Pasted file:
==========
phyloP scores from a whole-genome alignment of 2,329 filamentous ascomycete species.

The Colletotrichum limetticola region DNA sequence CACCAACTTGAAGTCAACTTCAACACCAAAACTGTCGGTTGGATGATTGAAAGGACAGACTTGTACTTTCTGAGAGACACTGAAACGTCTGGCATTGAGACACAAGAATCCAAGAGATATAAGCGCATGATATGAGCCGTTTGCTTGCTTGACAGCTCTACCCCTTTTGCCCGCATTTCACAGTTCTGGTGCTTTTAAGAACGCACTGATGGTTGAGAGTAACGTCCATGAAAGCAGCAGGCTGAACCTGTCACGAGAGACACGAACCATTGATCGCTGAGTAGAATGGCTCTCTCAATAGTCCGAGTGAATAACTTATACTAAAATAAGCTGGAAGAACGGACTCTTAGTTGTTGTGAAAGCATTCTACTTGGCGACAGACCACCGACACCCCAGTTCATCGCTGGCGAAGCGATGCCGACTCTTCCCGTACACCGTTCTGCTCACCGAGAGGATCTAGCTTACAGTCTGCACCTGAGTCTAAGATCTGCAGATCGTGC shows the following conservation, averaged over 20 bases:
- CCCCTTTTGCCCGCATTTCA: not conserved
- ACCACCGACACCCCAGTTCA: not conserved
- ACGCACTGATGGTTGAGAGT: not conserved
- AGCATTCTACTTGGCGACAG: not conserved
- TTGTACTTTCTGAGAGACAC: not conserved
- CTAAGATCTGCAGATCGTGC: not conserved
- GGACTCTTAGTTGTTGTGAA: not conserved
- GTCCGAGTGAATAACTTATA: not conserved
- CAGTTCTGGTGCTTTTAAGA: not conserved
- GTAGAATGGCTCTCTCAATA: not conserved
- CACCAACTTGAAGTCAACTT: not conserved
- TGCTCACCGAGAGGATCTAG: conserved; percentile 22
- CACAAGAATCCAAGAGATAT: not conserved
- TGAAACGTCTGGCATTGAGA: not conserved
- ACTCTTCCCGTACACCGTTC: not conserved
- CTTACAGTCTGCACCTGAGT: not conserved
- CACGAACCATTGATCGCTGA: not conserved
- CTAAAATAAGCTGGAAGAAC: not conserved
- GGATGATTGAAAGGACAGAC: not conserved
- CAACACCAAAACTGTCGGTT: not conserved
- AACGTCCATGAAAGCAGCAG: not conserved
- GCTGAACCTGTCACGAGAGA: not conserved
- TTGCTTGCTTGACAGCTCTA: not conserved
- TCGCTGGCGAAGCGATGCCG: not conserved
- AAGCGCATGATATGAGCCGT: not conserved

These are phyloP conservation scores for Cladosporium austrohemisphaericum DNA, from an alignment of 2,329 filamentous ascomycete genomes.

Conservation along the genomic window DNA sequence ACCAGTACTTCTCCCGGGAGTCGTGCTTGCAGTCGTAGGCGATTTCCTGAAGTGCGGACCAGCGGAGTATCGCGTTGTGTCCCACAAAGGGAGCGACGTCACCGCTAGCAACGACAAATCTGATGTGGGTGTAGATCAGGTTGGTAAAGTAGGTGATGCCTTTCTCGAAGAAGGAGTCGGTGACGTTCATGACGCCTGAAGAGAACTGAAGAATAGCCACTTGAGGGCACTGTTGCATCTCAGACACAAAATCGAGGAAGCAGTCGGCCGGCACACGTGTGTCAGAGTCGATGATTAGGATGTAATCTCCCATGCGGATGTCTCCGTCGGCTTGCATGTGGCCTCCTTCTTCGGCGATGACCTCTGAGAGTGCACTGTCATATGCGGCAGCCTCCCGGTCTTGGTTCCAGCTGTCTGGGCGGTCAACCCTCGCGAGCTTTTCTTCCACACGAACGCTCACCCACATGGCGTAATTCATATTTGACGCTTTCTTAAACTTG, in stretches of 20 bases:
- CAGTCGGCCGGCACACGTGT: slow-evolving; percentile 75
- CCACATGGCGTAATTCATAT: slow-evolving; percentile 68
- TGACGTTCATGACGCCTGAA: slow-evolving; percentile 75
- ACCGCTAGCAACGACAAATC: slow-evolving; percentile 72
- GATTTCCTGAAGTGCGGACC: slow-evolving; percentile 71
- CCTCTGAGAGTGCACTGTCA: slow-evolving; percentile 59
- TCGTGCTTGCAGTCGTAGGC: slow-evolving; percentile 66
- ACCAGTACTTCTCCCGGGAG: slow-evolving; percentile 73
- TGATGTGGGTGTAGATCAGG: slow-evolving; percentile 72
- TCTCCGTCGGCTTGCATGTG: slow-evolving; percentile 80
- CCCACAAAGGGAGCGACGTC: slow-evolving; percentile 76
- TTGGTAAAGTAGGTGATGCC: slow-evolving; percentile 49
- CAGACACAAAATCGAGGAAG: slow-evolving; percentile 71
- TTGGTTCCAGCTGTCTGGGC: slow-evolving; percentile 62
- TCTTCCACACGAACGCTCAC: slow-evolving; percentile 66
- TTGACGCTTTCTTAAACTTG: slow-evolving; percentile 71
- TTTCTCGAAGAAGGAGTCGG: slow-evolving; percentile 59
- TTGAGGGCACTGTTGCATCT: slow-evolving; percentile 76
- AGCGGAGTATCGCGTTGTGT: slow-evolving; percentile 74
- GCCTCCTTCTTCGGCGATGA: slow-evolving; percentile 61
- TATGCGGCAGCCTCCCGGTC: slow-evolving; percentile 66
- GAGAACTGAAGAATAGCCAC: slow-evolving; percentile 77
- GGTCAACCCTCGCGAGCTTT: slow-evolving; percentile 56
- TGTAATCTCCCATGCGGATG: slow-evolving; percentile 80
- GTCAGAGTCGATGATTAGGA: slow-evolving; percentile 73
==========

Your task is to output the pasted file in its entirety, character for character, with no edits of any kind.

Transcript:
phyloP scores from a whole-genome alignment of 2,329 filamentous ascomycete species.

The Colletotrichum limetticola region DNA sequence CACCAACTTGAAGTCAACTTCAACACCAAAACTGTCGGTTGGATGATTGAAAGGACAGACTTGTACTTTCTGAGAGACACTGAAACGTCTGGCATTGAGACACAAGAATCCAAGAGATATAAGCGCATGATATGAGCCGTTTGCTTGCTTGACAGCTCTACCCCTTTTGCCCGCATTTCACAGTTCTGGTGCTTTTAAGAACGCACTGATGGTTGAGAGTAACGTCCATGAAAGCAGCAGGCTGAACCTGTCACGAGAGACACGAACCATTGATCGCTGAGTAGAATGGCTCTCTCAATAGTCCGAGTGAATAACTTATACTAAAATAAGCTGGAAGAACGGACTCTTAGTTGTTGTGAAAGCATTCTACTTGGCGACAGACCACCGACACCCCAGTTCATCGCTGGCGAAGCGATGCCGACTCTTCCCGTACACCGTTCTGCTCACCGAGAGGATCTAGCTTACAGTCTGCACCTGAGTCTAAGATCTGCAGATCGTGC shows the following conservation, averaged over 20 bases:
- CCCCTTTTGCCCGCATTTCA: not conserved
- ACCACCGACACCCCAGTTCA: not conserved
- ACGCACTGATGGTTGAGAGT: not conserved
- AGCATTCTACTTGGCGACAG: not conserved
- TTGTACTTTCTGAGAGACAC: not conserved
- CTAAGATCTGCAGATCGTGC: not conserved
- GGACTCTTAGTTGTTGTGAA: not conserved
- GTCCGAGTGAATAACTTATA: not conserved
- CAGTTCTGGTGCTTTTAAGA: not conserved
- GTAGAATGGCTCTCTCAATA: not conserved
- CACCAACTTGAAGTCAACTT: not conserved
- TGCTCACCGAGAGGATCTAG: conserved; percentile 22
- CACAAGAATCCAAGAGATAT: not conserved
- TGAAACGTCTGGCATTGAGA: not conserved
- ACTCTTCCCGTACACCGTTC: not conserved
- CTTACAGTCTGCACCTGAGT: not conserved
- CACGAACCATTGATCGCTGA: not conserved
- CTAAAATAAGCTGGAAGAAC: not conserved
- GGATGATTGAAAGGACAGAC: not conserved
- CAACACCAAAACTGTCGGTT: not conserved
- AACGTCCATGAAAGCAGCAG: not conserved
- GCTGAACCTGTCACGAGAGA: not conserved
- TTGCTTGCTTGACAGCTCTA: not conserved
- TCGCTGGCGAAGCGATGCCG: not conserved
- AAGCGCATGATATGAGCCGT: not conserved

These are phyloP conservation scores for Cladosporium austrohemisphaericum DNA, from an alignment of 2,329 filamentous ascomycete genomes.

Conservation along the genomic window DNA sequence ACCAGTACTTCTCCCGGGAGTCGTGCTTGCAGTCGTAGGCGATTTCCTGAAGTGCGGACCAGCGGAGTATCGCGTTGTGTCCCACAAAGGGAGCGACGTCACCGCTAGCAACGACAAATCTGATGTGGGTGTAGATCAGGTTGGTAAAGTAGGTGATGCCTTTCTCGAAGAAGGAGTCGGTGACGTTCATGACGCCTGAAGAGAACTGAAGAATAGCCACTTGAGGGCACTGTTGCATCTCAGACACAAAATCGAGGAAGCAGTCGGCCGGCACACGTGTGTCAGAGTCGATGATTAGGATGTAATCTCCCATGCGGATGTCTCCGTCGGCTTGCATGTGGCCTCCTTCTTCGGCGATGACCTCTGAGAGTGCACTGTCATATGCGGCAGCCTCCCGGTCTTGGTTCCAGCTGTCTGGGCGGTCAACCCTCGCGAGCTTTTCTTCCACACGAACGCTCACCCACATGGCGTAATTCATATTTGACGCTTTCTTAAACTTG, in stretches of 20 bases:
- CAGTCGGCCGGCACACGTGT: slow-evolving; percentile 75
- CCACATGGCGTAATTCATAT: slow-evolving; percentile 68
- TGACGTTCATGACGCCTGAA: slow-evolving; percentile 75
- ACCGCTAGCAACGACAAATC: slow-evolving; percentile 72
- GATTTCCTGAAGTGCGGACC: slow-evolving; percentile 71
- CCTCTGAGAGTGCACTGTCA: slow-evolving; percentile 59
- TCGTGCTTGCAGTCGTAGGC: slow-evolving; percentile 66
- ACCAGTACTTCTCCCGGGAG: slow-evolving; percentile 73
- TGATGTGGGTGTAGATCAGG: slow-evolving; percentile 72
- TCTCCGTCGGCTTGCATGTG: slow-evolving; percentile 80
- CCCACAAAGGGAGCGACGTC: slow-evolving; percentile 76
- TTGGTAAAGTAGGTGATGCC: slow-evolving; percentile 49
- CAGACACAAAATCGAGGAAG: slow-evolving; percentile 71
- TTGGTTCCAGCTGTCTGGGC: slow-evolving; percentile 62
- TCTTCCACACGAACGCTCAC: slow-evolving; percentile 66
- TTGACGCTTTCTTAAACTTG: slow-evolving; percentile 71
- TTTCTCGAAGAAGGAGTCGG: slow-evolving; percentile 59
- TTGAGGGCACTGTTGCATCT: slow-evolving; percentile 76
- AGCGGAGTATCGCGTTGTGT: slow-evolving; percentile 74
- GCCTCCTTCTTCGGCGATGA: slow-evolving; percentile 61
- TATGCGGCAGCCTCCCGGTC: slow-evolving; percentile 66
- GAGAACTGAAGAATAGCCAC: slow-evolving; percentile 77
- GGTCAACCCTCGCGAGCTTT: slow-evolving; percentile 56
- TGTAATCTCCCATGCGGATG: slow-evolving; percentile 80
- GTCAGAGTCGATGATTAGGA: slow-evolving; percentile 73